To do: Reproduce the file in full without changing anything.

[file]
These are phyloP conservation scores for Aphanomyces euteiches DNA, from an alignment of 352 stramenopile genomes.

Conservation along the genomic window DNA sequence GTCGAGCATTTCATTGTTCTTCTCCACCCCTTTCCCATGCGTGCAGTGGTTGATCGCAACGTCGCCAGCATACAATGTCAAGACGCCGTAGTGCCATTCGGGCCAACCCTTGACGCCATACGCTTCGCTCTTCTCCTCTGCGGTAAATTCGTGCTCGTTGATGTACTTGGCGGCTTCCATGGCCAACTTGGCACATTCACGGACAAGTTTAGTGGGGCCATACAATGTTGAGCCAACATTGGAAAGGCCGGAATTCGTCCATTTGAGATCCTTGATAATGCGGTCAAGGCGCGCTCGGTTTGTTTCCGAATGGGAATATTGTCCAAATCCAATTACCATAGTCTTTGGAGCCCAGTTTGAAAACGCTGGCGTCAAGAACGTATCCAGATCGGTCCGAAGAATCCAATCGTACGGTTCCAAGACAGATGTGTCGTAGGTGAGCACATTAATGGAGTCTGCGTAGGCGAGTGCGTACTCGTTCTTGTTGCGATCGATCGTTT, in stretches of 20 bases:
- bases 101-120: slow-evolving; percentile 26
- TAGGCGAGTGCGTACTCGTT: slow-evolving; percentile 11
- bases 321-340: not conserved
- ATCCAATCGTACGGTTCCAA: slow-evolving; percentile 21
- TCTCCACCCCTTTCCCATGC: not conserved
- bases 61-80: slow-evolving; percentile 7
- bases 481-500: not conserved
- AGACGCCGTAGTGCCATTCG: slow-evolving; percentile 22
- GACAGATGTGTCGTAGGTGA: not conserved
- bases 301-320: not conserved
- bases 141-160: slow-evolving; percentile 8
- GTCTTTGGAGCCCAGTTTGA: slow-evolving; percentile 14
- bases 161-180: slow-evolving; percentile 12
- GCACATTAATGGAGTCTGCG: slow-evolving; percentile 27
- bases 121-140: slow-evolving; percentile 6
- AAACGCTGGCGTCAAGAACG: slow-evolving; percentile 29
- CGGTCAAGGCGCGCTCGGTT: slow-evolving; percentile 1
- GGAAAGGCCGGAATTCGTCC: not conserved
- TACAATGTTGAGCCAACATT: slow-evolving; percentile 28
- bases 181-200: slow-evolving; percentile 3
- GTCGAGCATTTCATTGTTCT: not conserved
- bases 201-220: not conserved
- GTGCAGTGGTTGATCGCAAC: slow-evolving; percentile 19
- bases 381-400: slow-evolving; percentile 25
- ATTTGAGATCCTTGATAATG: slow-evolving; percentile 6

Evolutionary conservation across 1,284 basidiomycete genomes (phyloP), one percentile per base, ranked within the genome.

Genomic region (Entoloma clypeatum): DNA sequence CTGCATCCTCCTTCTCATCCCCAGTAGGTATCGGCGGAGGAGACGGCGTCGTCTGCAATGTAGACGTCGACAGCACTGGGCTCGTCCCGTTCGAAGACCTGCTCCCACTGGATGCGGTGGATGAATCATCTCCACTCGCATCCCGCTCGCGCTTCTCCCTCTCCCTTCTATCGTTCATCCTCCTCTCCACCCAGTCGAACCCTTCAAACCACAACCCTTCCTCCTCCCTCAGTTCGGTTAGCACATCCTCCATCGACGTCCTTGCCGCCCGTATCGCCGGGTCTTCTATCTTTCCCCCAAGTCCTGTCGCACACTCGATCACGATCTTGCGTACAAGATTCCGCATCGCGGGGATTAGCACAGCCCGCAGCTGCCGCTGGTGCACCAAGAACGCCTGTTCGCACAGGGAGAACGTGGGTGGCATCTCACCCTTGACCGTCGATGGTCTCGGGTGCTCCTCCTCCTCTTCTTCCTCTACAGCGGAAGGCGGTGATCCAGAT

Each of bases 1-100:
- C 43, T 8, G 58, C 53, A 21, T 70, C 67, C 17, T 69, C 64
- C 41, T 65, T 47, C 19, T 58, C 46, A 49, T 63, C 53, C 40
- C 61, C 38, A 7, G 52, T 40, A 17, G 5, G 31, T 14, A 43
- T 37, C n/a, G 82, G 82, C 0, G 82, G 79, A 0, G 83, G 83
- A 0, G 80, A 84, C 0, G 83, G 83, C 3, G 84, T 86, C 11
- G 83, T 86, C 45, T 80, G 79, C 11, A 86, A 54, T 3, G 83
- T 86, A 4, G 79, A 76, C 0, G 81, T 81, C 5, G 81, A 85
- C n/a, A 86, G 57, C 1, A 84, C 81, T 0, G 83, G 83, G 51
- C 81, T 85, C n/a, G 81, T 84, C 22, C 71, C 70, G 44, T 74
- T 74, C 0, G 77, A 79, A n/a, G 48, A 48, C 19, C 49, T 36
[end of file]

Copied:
These are phyloP conservation scores for Aphanomyces euteiches DNA, from an alignment of 352 stramenopile genomes.

Conservation along the genomic window DNA sequence GTCGAGCATTTCATTGTTCTTCTCCACCCCTTTCCCATGCGTGCAGTGGTTGATCGCAACGTCGCCAGCATACAATGTCAAGACGCCGTAGTGCCATTCGGGCCAACCCTTGACGCCATACGCTTCGCTCTTCTCCTCTGCGGTAAATTCGTGCTCGTTGATGTACTTGGCGGCTTCCATGGCCAACTTGGCACATTCACGGACAAGTTTAGTGGGGCCATACAATGTTGAGCCAACATTGGAAAGGCCGGAATTCGTCCATTTGAGATCCTTGATAATGCGGTCAAGGCGCGCTCGGTTTGTTTCCGAATGGGAATATTGTCCAAATCCAATTACCATAGTCTTTGGAGCCCAGTTTGAAAACGCTGGCGTCAAGAACGTATCCAGATCGGTCCGAAGAATCCAATCGTACGGTTCCAAGACAGATGTGTCGTAGGTGAGCACATTAATGGAGTCTGCGTAGGCGAGTGCGTACTCGTTCTTGTTGCGATCGATCGTTT, in stretches of 20 bases:
- bases 101-120: slow-evolving; percentile 26
- TAGGCGAGTGCGTACTCGTT: slow-evolving; percentile 11
- bases 321-340: not conserved
- ATCCAATCGTACGGTTCCAA: slow-evolving; percentile 21
- TCTCCACCCCTTTCCCATGC: not conserved
- bases 61-80: slow-evolving; percentile 7
- bases 481-500: not conserved
- AGACGCCGTAGTGCCATTCG: slow-evolving; percentile 22
- GACAGATGTGTCGTAGGTGA: not conserved
- bases 301-320: not conserved
- bases 141-160: slow-evolving; percentile 8
- GTCTTTGGAGCCCAGTTTGA: slow-evolving; percentile 14
- bases 161-180: slow-evolving; percentile 12
- GCACATTAATGGAGTCTGCG: slow-evolving; percentile 27
- bases 121-140: slow-evolving; percentile 6
- AAACGCTGGCGTCAAGAACG: slow-evolving; percentile 29
- CGGTCAAGGCGCGCTCGGTT: slow-evolving; percentile 1
- GGAAAGGCCGGAATTCGTCC: not conserved
- TACAATGTTGAGCCAACATT: slow-evolving; percentile 28
- bases 181-200: slow-evolving; percentile 3
- GTCGAGCATTTCATTGTTCT: not conserved
- bases 201-220: not conserved
- GTGCAGTGGTTGATCGCAAC: slow-evolving; percentile 19
- bases 381-400: slow-evolving; percentile 25
- ATTTGAGATCCTTGATAATG: slow-evolving; percentile 6

Evolutionary conservation across 1,284 basidiomycete genomes (phyloP), one percentile per base, ranked within the genome.

Genomic region (Entoloma clypeatum): DNA sequence CTGCATCCTCCTTCTCATCCCCAGTAGGTATCGGCGGAGGAGACGGCGTCGTCTGCAATGTAGACGTCGACAGCACTGGGCTCGTCCCGTTCGAAGACCTGCTCCCACTGGATGCGGTGGATGAATCATCTCCACTCGCATCCCGCTCGCGCTTCTCCCTCTCCCTTCTATCGTTCATCCTCCTCTCCACCCAGTCGAACCCTTCAAACCACAACCCTTCCTCCTCCCTCAGTTCGGTTAGCACATCCTCCATCGACGTCCTTGCCGCCCGTATCGCCGGGTCTTCTATCTTTCCCCCAAGTCCTGTCGCACACTCGATCACGATCTTGCGTACAAGATTCCGCATCGCGGGGATTAGCACAGCCCGCAGCTGCCGCTGGTGCACCAAGAACGCCTGTTCGCACAGGGAGAACGTGGGTGGCATCTCACCCTTGACCGTCGATGGTCTCGGGTGCTCCTCCTCCTCTTCTTCCTCTACAGCGGAAGGCGGTGATCCAGAT

Each of bases 1-100:
- C 43, T 8, G 58, C 53, A 21, T 70, C 67, C 17, T 69, C 64
- C 41, T 65, T 47, C 19, T 58, C 46, A 49, T 63, C 53, C 40
- C 61, C 38, A 7, G 52, T 40, A 17, G 5, G 31, T 14, A 43
- T 37, C n/a, G 82, G 82, C 0, G 82, G 79, A 0, G 83, G 83
- A 0, G 80, A 84, C 0, G 83, G 83, C 3, G 84, T 86, C 11
- G 83, T 86, C 45, T 80, G 79, C 11, A 86, A 54, T 3, G 83
- T 86, A 4, G 79, A 76, C 0, G 81, T 81, C 5, G 81, A 85
- C n/a, A 86, G 57, C 1, A 84, C 81, T 0, G 83, G 83, G 51
- C 81, T 85, C n/a, G 81, T 84, C 22, C 71, C 70, G 44, T 74
- T 74, C 0, G 77, A 79, A n/a, G 48, A 48, C 19, C 49, T 36